A turned-down mouth, sweaty palms, and eyes that drift up and to the side—if you believe conventional wisdom about lying, these are telltale signs. But they’re not always that accurate, suggests a new study published in the Journal of Experimental Psychology: Applied.

Chris Street, an investigative psychology lecturer from the University of Huddersfield in the U.K., and Daniel Richardson, senior lecturer on cognitive, perceptual, and brain sciences at University College London, conducted an experiment on a busy street in London, asking passers-by if they’d be willing to be interviewed for a documentary on tourism. They were told that the filmmakers were running out of time and, in addition to describing genuine travel experiences, would they talk about places they had not actually visited? Inside the studio, the participants were interviewed by a director whom they believed was unaware that they had agreed to lie on film.

“The idea was that they were lying to someone that they could potentially deceive,” says Street. “They were lying on behalf of another person, but the lie was spontaneous and told with an intention to mislead.”

The video footage gave Street and Richardson a chance to study gestures that happen while someone is lying. While most of us have been told to look at body language, Street discovered that you can tell more by relying on a single cue, especially whether or not a person is thinking hard.


“There is a gap between my asking you a question and the beginning of your response; we call that the response latency,” says Street. “We might expect liars to show a longer latency than truth-tellers, although that depends on other factors, such as whether the lie has been rehearsed or not. According to some researchers, we might also expect speech hesitations or errors in speech, as well as fewer hand and arm movements.”

There are a number of reasons why people might have to think harder when they are lying than telling the truth, says Street. “When we tell the truth, we tend to believe that others will believe what we say because it is the truth,” he says. “When we lie, we do not take our credibility for granted. Liars may plan their statements and monitor their behavior. And of course, they need to invent the lie itself, ensuring that it is consistent with what the listener already knows to be true.”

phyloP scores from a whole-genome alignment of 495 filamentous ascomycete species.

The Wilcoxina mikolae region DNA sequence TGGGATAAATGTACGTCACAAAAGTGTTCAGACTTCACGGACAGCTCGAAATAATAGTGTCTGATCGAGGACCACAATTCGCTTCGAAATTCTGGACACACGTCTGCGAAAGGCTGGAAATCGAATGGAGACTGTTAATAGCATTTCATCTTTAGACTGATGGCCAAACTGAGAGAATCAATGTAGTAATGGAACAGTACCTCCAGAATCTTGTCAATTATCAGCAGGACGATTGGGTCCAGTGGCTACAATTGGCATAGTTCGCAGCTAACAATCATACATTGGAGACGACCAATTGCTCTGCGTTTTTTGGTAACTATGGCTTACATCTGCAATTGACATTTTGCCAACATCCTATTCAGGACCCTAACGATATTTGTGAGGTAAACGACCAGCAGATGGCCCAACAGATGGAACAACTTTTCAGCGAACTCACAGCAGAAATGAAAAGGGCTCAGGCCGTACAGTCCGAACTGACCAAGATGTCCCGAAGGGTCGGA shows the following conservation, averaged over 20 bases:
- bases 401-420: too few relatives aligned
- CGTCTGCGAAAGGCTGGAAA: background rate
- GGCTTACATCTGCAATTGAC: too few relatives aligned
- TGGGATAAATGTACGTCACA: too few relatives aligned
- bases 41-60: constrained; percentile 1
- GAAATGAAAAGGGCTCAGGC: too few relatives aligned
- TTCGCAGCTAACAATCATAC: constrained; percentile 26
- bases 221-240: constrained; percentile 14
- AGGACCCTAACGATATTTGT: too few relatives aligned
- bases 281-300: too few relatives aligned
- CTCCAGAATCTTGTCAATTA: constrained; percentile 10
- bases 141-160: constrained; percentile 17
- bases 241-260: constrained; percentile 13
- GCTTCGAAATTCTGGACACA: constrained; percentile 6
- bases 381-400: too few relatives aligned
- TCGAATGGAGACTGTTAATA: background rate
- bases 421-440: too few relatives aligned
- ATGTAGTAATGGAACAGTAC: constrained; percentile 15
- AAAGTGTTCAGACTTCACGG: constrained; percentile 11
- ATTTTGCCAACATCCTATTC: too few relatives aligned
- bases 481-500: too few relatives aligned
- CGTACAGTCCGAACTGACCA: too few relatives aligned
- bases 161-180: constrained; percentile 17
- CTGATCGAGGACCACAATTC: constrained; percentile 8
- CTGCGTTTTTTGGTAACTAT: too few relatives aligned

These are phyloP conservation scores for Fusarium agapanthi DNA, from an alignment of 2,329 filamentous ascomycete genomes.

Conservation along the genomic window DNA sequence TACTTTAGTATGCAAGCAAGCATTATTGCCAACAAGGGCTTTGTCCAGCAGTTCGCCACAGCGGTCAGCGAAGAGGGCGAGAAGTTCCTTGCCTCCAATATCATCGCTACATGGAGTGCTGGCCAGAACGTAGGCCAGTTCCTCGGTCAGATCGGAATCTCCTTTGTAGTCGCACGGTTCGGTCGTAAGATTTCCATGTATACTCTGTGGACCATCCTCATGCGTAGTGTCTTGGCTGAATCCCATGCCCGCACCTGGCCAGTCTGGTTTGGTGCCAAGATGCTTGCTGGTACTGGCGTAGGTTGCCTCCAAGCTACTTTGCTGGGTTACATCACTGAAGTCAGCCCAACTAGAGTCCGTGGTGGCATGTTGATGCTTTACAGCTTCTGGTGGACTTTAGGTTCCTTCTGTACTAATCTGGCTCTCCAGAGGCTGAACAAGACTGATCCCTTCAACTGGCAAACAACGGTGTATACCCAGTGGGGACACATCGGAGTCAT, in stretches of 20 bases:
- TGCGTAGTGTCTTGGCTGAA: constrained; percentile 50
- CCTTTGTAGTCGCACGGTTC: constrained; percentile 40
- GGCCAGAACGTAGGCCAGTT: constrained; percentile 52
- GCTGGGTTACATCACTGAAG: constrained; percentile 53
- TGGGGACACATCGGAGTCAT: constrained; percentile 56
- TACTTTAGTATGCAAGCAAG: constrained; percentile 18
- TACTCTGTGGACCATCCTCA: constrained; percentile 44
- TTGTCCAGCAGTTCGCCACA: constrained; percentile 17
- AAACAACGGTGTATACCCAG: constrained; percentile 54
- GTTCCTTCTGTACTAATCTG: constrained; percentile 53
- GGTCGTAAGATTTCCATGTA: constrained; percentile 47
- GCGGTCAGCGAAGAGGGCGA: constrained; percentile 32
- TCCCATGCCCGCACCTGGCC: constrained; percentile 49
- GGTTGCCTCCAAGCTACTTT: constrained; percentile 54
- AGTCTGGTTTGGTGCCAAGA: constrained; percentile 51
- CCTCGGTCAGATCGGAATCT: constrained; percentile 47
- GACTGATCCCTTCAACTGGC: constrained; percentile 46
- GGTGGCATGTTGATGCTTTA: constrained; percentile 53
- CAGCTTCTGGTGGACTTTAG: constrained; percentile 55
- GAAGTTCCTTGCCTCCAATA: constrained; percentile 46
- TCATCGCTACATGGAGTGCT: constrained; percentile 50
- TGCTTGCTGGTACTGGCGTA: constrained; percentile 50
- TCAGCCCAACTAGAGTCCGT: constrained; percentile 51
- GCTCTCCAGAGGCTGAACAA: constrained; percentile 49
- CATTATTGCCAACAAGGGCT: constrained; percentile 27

Focusing on the amount of effort the respondent gives to answering the question—whether or not they’re thinking hard—gives better accuracy to lie detection than asking people to rate statements as truth or lies, says Street.

Lie detection also relies on context and subtleties, says Street. If the lie has been planned out and thoroughly rehearsed, the speaker might not need to think so hard about what they are saying. While studies find that the response latency is longer for liars because they need to think about what they say, if they have already planned their statement, studies show that the response latency is actually shorter than with truth-tellers.


Street’s research found that liars do not seem to give as much away in their visual behavior as originally thought. “One of the first questions I get asked is whether liars look up, based on teachings by neuro-linguistic programming (NLP),” he says. “There is a wide array of data showing that the claims of NLP do not align with what is known about the structure of the brain. More to the point, there were two studies conducted recently explicitly showing that liars do not show these types of eye movements. In short, we are smart and do not give ourselves away as easily as Pinocchio.”

Research also suggests there is no difference between liars and truth-tellers in how much eye contact they hold. It is better to focus on the content of the speech, says Street, and compare what they say to facts that we already know. “If we don’t know the facts, we can check up on some of them,” he says. “For instance, if you claim to have been at the store at a particular hour, I can verify that through


Looking for anxiety in the other person also isn’t a helpful lie detector. “Often the reason we lie is that to tell the truth would be very difficult and more anxiety-provoking than a lie,” he says.

Lie detection accuracy rates using cues are around 54%, reaching up to around 60% with training, says Street. While this is certainly not infallible, it does provide helpful information and is better than going with your intuition.

“Almost all the research on gut feelings in lie detection has used the indirect lie detection method,” says Street. “Our study showed that this method has nothing to do with the unconscious. We simply do not know if the unconscious increases or decreases accuracy. It is folly to rely on a type of thinking with unknown efficacy.”